Study population: Participants with a moderate or mild TBI (n=100) will be followed for a period of one year.
Design: This is a natural history study that will recruit patients within 30 days of a mild/moderate TBI, and will follow them over a one year period, with follow-up at 1, 3, 6 and 12 months following the TBI. Biological profiles including the concentration of inflammatory proteins and neuropeptides, and DNA methylation will be examined. An optional structural and functional magnetic resonance imaging (fMRI), and a hydrocortisone stimulation test will be used to evaluate the role of neuronal and neuroendocrine functioning following TBI.
Outcome measures: The primary outcomes of interest are the biological changes that occur following TBI which are associated with the onset of psychiatric disorders of PTSD, and depression, as well as the onset of PCS. The secondary aim is to examine neuronal mechanisms that underlie the risks for these disorders through the use of fMRI. Additional aims will determine the role of psychological resilience traits in recovery and also how sleep relates to recovery and psychiatric risk.
|Study Design||Observational Model: Cohort
Time Perspective: Prospective
|Target Follow-Up Duration||Not Provided|
|Sampling Method||Non-Probability Sample|
|Study Population||This study will follow patients who sustained a mild or moderate TBI. Up to 120 participants (target n of completers = 100) will be enrolled into the study within 30 days of the TBI and will be followed over one year. Two groups will emerge: (1) those who develop PTSD, PCS, or depression and (2) those who are resistant to developing these disorders. Participants must be enrolled in CNRM recruiting protocol (11-N-0084), evaluated for a TBI at the George Washington University Hospital, or referred from the NIH/CC Office of Patient Recruitment. NIH employees may participate.|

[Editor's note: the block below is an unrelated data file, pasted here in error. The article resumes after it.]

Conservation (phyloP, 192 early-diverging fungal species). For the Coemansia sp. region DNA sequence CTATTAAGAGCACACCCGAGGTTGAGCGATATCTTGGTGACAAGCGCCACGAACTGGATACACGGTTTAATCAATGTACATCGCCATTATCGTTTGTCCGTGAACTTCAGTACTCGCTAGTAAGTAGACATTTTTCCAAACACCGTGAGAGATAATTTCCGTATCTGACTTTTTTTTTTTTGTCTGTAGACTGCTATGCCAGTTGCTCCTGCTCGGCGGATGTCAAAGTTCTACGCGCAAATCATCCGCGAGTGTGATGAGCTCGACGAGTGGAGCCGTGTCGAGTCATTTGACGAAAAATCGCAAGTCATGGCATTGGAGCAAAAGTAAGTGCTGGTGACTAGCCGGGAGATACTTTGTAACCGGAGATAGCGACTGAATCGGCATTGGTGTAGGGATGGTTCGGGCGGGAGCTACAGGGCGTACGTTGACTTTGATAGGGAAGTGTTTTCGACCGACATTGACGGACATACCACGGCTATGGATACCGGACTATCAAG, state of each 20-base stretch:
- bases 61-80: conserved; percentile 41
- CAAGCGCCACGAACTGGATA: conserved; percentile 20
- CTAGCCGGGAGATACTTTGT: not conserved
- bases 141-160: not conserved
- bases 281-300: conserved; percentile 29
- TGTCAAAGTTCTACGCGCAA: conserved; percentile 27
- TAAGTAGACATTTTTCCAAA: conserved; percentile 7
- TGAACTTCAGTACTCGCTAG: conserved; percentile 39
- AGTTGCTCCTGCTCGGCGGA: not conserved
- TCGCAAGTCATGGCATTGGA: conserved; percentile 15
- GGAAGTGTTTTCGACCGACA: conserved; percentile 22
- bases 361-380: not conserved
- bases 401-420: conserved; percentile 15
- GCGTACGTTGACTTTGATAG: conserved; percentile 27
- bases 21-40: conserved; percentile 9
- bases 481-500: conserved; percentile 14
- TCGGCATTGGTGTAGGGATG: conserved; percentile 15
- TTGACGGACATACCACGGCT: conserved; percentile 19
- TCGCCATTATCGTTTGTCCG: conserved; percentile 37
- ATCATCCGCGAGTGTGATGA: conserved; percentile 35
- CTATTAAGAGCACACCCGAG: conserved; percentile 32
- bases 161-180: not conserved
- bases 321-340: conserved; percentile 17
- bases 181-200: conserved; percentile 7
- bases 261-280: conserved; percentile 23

Mild or moderate TBI within the past 30 days
|Publications *||Not Provided|
* Includes publications given by the data provider as well as publications identified by ClinicalTrials.gov Identifier (NCT Number) in Medline.
|Original Estimated Enrollment
|Actual Study Completion Date||July 27, 2020|
|Actual Primary Completion Date||July 27, 2020 (Final data collection date for primary outcome measure)|
Participant may be able to participate in the study but will not be able to have an MRI if they have any of the following:
Participant may be able to participate in the MRI but not the Affective Stroop portion of the procedure if they are:
Participants may not participate in the hydrocortisone stimulation testing if they have any of the following:
-History of any endocrine disorder or dysfunction, unless cleared via an endocrinology consult (including thyroid, adrenal and pituitary
|Ages||18 Years to 65 Years (Adult, Older Adult)|
|Accepts Healthy Volunteers||No|
|Contacts||Contact information is only displayed when the study is recruiting subjects|
|Listed Location Countries||United States|
|Removed Location Countries|
|Other Study ID Numbers||140032
|Has Data Monitoring Committee||Not Provided|
|U.S. FDA-regulated Product||
|IPD Sharing Statement||Not Provided|
|Responsible Party||National Institutes of Health Clinical Center (CC) ( National Institute of Nursing Research (NINR) )|
|Study Sponsor||National Institute of Nursing Research (NINR)|
|PRS Account||National Institutes of Health Clinical Center (CC)|
|Verification Date||June 7, 2021|